When I came downstairs, K. was sitting in the sunny window flipping through Aquamarine, by Raymond Carver. “These aren’t really poems,” he said, turning pages at a speed that prohibited reading. “they’re kind of prose poems.” Now, Carver’s work is written in free verse, but I didn’t argue with what I think he meant: the poems in Aquamarine are largely narrative and personal and deal with the humbler details of life, e.g. a man’s reflecting that lighting a cigarette in repose is like after sex, but not really; it’s the kind of thing aficionados might call “poetry of the humble quotidian,” and there’s nothing wrong with that, except that I don’t particularly like Raymond Carver’s poetry either (I find his gifts better suited to prose), so I’m not going to bother arguing. There are other poets who deal with the humble quotidian, though — Robert Creeley, for example — whose work I think is genius, and who would be ill-suited to prose (as anyone who’s read Creeley’s prose knows).

However, this little interchange got me thinking about poetry and how we read it. A few weeks ago K. (who is a more credulous and patient reader than most, despite my unwitting defamation here) was flipping through Michael Palmer’s poetry collection The Lion Bridge. Later, he said to me, “How do you read that stuff? How? Because I feel like I’m doing it wrong.” Apparently, he had more interest in Palmer than in Carver (and I tend to agree) as a poet, but his befuddlement, and the celerity with which Carver’s pages were flipping this afternoon, made me wonder if we’re losing the ability to see poetry at all.

I had developed an explanation for reading poetry, one that sounded reasonable, one that had something to do with holistic experience of language and the importance of reading for sound and (verbal, visual) pattern in addition to narrative/meaning, but I never got the chance to give it. The reading of poetry seems to be growing increasingly problematic, however, maybe for the same reason one of my students recently told me that, when texting, she often leaves the “h” out of “when” to save time: language is becoming a means of transmitting information and less a formal experience in its own right, and as we habituate ourselves to reading for the simplest apparent meaning, we lose the ability to appreciate nuance. Thus some of Creeley’s beautiful understatement, such as this poem, called “A Token”:

My lady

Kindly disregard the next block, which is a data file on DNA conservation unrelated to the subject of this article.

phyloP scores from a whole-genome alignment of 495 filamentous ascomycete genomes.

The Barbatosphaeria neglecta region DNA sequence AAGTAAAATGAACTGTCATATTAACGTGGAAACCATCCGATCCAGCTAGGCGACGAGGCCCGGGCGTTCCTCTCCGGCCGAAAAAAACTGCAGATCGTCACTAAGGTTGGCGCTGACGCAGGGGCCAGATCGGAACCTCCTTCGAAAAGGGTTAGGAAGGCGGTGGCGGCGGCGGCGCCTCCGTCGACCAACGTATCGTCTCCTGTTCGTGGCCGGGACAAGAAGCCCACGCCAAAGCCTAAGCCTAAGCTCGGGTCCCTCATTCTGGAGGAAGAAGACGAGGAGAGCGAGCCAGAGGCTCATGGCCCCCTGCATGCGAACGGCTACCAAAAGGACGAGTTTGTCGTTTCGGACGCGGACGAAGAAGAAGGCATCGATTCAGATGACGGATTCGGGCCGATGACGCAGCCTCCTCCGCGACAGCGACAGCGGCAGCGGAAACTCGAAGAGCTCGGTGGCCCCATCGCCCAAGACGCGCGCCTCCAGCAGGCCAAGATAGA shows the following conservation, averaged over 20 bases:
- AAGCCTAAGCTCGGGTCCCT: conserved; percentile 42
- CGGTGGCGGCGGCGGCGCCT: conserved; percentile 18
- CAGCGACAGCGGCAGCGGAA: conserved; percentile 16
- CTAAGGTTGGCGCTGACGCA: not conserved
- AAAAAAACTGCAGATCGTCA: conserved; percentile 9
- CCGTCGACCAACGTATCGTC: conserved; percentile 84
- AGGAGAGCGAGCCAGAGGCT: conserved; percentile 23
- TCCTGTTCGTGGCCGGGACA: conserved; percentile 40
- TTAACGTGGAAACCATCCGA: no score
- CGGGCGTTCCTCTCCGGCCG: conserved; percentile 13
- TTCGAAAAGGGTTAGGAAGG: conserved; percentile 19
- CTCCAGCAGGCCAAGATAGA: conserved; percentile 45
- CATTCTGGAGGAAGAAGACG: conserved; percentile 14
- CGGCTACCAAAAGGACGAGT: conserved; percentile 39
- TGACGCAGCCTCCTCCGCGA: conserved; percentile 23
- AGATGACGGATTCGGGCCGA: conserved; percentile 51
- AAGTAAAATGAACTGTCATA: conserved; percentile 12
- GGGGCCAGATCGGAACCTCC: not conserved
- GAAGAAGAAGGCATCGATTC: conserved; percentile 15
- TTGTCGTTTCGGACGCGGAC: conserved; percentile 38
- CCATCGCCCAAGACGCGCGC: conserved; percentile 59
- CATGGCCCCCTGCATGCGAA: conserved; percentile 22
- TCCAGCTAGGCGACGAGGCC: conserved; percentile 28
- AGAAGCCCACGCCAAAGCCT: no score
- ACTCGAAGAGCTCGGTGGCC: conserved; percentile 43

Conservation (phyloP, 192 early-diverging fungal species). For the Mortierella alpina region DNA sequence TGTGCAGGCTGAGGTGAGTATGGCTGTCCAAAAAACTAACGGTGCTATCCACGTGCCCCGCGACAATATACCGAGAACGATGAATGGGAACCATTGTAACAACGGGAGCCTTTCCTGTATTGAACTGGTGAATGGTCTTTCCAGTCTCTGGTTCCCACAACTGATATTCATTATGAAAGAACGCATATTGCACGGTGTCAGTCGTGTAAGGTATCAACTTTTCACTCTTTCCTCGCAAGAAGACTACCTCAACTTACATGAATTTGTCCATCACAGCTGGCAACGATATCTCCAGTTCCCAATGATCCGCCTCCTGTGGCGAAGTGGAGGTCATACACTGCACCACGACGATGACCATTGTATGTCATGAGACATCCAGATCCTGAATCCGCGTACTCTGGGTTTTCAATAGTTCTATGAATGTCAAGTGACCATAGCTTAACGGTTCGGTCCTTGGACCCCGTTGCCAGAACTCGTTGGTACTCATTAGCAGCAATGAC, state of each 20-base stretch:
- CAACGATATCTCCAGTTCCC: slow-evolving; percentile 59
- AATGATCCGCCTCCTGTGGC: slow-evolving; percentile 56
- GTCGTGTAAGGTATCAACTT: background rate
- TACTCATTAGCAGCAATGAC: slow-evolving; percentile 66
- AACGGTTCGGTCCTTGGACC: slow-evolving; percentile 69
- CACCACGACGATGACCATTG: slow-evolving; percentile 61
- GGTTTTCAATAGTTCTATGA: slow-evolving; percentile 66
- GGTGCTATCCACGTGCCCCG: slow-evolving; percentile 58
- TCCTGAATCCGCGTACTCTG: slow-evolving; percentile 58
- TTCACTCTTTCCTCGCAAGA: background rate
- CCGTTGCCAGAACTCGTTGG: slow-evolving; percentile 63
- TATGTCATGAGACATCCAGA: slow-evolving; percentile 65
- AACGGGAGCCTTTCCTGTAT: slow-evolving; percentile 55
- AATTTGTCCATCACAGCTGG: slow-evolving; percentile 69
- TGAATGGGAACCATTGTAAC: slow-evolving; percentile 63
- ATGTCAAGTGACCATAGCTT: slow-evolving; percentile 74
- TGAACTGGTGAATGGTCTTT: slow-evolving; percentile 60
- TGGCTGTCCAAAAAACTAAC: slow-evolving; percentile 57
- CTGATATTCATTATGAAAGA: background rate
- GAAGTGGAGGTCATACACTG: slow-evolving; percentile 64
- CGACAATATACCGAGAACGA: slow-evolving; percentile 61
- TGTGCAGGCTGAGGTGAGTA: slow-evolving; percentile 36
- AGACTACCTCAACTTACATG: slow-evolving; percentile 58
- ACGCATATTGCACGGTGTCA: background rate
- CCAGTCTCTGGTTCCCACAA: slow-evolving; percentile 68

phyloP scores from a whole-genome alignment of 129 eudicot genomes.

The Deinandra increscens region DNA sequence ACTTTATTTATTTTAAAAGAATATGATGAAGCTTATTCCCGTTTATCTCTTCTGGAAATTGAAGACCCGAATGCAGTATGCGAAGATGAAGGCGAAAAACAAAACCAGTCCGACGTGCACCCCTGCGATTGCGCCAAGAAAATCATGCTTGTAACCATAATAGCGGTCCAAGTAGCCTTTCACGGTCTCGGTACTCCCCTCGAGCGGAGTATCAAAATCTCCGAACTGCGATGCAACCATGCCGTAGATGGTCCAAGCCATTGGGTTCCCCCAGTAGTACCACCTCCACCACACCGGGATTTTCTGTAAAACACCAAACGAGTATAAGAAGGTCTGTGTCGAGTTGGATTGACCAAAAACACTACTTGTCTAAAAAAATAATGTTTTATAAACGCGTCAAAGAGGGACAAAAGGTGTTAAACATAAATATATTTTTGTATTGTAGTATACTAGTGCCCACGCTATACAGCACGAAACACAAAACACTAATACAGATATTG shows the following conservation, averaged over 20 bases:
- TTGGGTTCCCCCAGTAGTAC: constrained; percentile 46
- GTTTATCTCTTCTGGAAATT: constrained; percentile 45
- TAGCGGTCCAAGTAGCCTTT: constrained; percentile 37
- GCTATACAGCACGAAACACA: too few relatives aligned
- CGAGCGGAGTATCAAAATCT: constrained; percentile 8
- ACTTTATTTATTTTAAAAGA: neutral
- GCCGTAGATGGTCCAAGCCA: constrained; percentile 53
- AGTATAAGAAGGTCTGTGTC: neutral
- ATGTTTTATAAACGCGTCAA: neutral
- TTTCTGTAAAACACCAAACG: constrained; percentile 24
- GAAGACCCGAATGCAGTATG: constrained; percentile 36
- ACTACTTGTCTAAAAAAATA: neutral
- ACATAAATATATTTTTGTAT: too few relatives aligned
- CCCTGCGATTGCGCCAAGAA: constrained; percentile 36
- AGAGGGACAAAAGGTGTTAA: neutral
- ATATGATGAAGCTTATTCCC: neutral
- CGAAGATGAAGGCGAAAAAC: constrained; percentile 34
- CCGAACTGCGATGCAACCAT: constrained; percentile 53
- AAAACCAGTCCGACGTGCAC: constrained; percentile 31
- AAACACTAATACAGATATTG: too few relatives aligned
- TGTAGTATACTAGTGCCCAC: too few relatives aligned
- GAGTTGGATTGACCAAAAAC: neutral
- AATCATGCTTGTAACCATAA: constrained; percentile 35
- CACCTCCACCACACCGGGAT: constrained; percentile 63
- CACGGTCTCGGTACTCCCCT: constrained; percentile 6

fair with
arms, what

can I say to
you --words, words
as if all
worlds were there.

This poem, a poem that always leaves me breathless with awe at its delicate economy, becomes merely prosaic in the eyes of someone who is reading for meaning, who has taught him- or herself to disregard all cues that don’t lead to a coherent message. The pauses are meaningless to these people; in fact, if you listen to a bunch of under-twenties talking to each other, you’ll see why: the spoken language is becoming less and less inflected, and we may be moving towards sentence stress rather than word stress. Ordinarily, that would strike me as a pleasantly Romance phenomenon, but in our weightier language, you’ll find that it’s infuriating to listen to, not least because the emphasis on getting from one word to another as quickly as possible means that the words themselves are chosen from whatever is closest at hand and the whole is presented in muttering monotone.

I’m starting to think we should reinstate Elocution as a public-school requirement.

The problem here, however, is bigger than just failing to savor the sound of words. The problem has something to do with a failure to savor the form of language at all, mostly because the necessary degree of mastery has become so rare that it’s onerous for most people to read at all. Language and concrete poetries are out, but what about New (or Old, for that matter) Formalism? Surely rhyme and meter provide, at least, a predictable (and therefore transparent) form for verse?

Not so, though. Just as poetry that insists on language baffles those whose scanners are set only on gleaning information, poetry that insists on form (and which can often sacrifice meaning to get there) seems childish and silly to these readers, like a graceless mock-up of Dr. Seuss.

No matter how I slice it, I keep coming up with the verdict that poetry is becoming totally unreadable. For in order to be readable in the current climate, it has to be formally invisible, which precludes the idea of verse at all.


I have become increasingly dubious about Kenneth Branagh. He’s jowly, he’s pompous, and let’s be honest: that bleach job in Hamlet made him look like a bloated and badly aging version of Spike, the evil-cum-evil vampire Buffy alternately rejected and shagged as her series died its painfully slow death. But I have to give him one thing: he immortalized Henry V’s courtship scene for me. Forever. So much so that, as I was just trying to justify Shakespeare’s genius to a student of mine, my head was full of nothing but a brash and smirking Branagh asking Emma Thompson if any of her neighbors could tell whether she loved him. I’ve read that scene dozens of times, and it’s genius, but I have to admit I only noticed how genius after that fateful day as a high school freshman, sitting next to my nail-biting friend in the theatre and quivering at Branagh’s sexy audacity.

There. I said it.

Go on, y’all. Your Netflix is waiting.